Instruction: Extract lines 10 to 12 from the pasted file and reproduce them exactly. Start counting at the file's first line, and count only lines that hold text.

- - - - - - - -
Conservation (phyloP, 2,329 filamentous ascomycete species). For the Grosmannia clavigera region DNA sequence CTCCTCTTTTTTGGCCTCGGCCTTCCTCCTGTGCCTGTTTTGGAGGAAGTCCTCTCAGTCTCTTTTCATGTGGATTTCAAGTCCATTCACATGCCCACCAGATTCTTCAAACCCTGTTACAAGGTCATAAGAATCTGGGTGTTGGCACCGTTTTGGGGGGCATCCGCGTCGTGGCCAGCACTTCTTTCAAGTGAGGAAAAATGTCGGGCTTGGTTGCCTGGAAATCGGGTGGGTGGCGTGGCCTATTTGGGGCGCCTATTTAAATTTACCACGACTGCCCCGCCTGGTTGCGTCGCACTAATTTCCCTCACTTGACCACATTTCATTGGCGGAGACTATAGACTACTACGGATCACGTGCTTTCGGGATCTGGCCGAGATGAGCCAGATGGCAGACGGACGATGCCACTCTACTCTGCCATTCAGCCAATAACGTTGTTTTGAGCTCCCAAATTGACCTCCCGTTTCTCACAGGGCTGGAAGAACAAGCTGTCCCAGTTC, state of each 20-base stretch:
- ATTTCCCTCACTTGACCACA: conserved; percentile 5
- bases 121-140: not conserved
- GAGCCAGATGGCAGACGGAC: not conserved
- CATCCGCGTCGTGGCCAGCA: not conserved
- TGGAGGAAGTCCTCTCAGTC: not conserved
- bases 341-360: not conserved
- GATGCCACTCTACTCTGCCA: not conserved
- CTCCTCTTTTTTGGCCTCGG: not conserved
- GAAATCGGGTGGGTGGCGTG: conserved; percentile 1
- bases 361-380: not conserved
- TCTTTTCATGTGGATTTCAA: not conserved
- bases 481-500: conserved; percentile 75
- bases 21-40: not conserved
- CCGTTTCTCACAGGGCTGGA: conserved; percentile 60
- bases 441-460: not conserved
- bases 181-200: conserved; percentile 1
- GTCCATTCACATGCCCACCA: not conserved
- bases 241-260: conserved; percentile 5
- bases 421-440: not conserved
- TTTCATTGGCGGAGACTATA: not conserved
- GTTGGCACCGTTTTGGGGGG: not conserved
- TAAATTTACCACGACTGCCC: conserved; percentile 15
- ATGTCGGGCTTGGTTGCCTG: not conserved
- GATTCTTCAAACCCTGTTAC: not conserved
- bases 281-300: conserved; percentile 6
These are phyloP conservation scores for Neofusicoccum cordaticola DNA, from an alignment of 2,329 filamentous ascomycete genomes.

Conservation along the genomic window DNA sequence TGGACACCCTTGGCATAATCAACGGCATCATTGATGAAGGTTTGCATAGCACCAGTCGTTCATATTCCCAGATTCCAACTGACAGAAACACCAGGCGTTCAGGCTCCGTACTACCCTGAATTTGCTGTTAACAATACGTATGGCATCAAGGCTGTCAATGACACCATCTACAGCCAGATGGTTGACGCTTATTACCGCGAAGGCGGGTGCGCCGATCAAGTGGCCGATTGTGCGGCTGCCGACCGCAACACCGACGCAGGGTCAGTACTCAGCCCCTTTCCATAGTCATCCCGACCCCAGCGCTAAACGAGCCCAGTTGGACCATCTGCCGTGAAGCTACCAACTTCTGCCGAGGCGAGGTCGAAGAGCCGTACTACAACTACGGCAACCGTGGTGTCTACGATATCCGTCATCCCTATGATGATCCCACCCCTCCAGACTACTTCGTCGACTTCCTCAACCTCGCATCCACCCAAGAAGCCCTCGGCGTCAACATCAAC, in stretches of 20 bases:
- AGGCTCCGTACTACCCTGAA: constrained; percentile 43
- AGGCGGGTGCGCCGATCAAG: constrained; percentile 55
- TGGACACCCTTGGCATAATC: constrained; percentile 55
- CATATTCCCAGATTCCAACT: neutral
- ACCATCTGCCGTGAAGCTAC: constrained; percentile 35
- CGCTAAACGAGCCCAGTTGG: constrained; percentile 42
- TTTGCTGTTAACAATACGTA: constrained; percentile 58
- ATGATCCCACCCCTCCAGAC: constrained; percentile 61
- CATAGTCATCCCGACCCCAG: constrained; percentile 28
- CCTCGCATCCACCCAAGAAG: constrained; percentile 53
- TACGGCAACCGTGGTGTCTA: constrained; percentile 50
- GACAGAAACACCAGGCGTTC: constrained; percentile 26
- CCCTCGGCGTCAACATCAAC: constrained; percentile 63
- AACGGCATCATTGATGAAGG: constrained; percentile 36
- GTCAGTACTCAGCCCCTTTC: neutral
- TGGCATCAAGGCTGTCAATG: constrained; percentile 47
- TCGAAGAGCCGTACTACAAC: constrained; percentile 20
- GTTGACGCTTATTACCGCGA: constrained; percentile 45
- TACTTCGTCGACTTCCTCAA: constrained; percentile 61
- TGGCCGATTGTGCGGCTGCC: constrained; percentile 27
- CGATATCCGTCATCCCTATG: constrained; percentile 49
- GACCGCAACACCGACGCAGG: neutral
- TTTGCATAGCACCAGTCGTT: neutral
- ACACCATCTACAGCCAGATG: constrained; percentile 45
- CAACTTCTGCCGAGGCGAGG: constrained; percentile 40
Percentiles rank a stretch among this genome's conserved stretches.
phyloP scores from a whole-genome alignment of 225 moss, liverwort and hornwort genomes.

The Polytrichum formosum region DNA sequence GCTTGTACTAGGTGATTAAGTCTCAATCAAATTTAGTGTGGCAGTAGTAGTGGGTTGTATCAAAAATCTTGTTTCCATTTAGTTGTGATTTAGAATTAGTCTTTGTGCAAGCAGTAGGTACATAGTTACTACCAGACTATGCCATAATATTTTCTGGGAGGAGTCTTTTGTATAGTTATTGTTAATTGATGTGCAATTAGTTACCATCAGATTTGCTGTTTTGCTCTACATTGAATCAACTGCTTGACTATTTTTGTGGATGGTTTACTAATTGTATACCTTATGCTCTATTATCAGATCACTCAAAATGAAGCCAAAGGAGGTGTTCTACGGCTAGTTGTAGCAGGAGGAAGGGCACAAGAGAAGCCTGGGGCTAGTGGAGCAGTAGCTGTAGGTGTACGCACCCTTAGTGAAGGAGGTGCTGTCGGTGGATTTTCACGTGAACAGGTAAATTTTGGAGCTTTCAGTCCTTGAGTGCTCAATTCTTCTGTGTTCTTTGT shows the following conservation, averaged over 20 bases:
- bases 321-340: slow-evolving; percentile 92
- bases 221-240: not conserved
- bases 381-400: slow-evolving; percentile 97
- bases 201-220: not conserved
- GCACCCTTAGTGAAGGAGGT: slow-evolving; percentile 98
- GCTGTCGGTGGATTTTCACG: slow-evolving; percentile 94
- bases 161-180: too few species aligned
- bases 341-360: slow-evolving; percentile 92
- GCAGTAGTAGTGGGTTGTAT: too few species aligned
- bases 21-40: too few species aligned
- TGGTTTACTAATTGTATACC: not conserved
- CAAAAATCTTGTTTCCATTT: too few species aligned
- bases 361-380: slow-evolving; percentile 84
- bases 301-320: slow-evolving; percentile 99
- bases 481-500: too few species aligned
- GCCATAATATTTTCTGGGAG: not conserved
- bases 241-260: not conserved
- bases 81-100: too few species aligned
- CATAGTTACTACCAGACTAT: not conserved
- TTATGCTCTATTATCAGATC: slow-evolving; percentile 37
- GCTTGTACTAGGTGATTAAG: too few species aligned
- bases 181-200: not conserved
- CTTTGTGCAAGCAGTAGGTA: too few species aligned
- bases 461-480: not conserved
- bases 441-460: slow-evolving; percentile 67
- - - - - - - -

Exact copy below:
- GAAATCGGGTGGGTGGCGTG: conserved; percentile 1
- bases 361-380: not conserved
- TCTTTTCATGTGGATTTCAA: not conserved